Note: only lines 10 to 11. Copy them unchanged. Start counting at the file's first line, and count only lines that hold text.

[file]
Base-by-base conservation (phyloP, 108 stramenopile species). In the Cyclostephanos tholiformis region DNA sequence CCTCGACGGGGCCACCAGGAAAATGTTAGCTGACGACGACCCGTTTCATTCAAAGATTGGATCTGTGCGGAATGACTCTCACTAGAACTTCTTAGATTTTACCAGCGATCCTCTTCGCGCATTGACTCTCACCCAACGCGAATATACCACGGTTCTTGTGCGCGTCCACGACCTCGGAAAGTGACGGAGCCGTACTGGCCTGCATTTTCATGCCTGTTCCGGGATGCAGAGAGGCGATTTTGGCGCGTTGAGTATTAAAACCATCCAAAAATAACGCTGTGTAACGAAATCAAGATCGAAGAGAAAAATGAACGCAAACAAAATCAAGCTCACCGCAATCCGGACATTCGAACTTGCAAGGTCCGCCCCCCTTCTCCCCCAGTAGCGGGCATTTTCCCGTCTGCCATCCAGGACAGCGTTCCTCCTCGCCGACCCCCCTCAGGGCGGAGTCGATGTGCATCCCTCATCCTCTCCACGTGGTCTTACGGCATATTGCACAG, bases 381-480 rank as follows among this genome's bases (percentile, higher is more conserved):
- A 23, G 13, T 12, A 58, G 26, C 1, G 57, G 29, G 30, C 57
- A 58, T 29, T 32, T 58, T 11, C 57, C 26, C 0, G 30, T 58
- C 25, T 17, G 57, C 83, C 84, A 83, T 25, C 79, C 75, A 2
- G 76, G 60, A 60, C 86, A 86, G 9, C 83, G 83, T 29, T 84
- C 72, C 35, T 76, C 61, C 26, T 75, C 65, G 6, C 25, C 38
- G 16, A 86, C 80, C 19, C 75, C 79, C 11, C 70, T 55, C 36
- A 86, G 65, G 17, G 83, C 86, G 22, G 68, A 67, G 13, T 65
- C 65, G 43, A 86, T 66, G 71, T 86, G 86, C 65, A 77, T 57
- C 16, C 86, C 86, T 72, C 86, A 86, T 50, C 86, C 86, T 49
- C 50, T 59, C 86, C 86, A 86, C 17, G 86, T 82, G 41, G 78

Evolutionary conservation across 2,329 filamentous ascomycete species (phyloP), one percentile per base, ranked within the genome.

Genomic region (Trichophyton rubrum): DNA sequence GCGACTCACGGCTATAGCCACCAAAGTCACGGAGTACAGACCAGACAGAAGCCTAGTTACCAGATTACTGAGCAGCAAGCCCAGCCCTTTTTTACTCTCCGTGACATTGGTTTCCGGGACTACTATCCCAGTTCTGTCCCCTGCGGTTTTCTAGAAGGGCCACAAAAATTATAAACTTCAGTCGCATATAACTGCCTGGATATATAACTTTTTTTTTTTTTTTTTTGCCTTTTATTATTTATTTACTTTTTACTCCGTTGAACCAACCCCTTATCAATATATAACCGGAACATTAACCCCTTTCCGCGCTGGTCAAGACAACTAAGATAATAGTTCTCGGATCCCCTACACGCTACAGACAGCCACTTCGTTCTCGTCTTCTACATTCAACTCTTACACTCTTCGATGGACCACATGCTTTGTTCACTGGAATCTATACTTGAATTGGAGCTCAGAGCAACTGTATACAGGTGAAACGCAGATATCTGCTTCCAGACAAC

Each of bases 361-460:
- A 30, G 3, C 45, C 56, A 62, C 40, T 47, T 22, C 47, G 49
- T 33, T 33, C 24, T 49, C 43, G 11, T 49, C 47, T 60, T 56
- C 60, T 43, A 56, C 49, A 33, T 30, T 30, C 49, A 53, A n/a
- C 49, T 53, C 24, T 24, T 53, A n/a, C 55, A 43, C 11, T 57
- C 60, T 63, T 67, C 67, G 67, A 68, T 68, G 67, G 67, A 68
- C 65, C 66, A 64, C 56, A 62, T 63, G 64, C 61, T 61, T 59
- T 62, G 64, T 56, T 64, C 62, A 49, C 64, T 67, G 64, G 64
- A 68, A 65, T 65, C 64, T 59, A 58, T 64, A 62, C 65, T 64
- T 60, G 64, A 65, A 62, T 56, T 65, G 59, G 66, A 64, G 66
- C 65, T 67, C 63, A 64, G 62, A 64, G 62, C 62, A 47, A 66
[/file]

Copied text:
- C 16, C 86, C 86, T 72, C 86, A 86, T 50, C 86, C 86, T 49
- C 50, T 59, C 86, C 86, A 86, C 17, G 86, T 82, G 41, G 78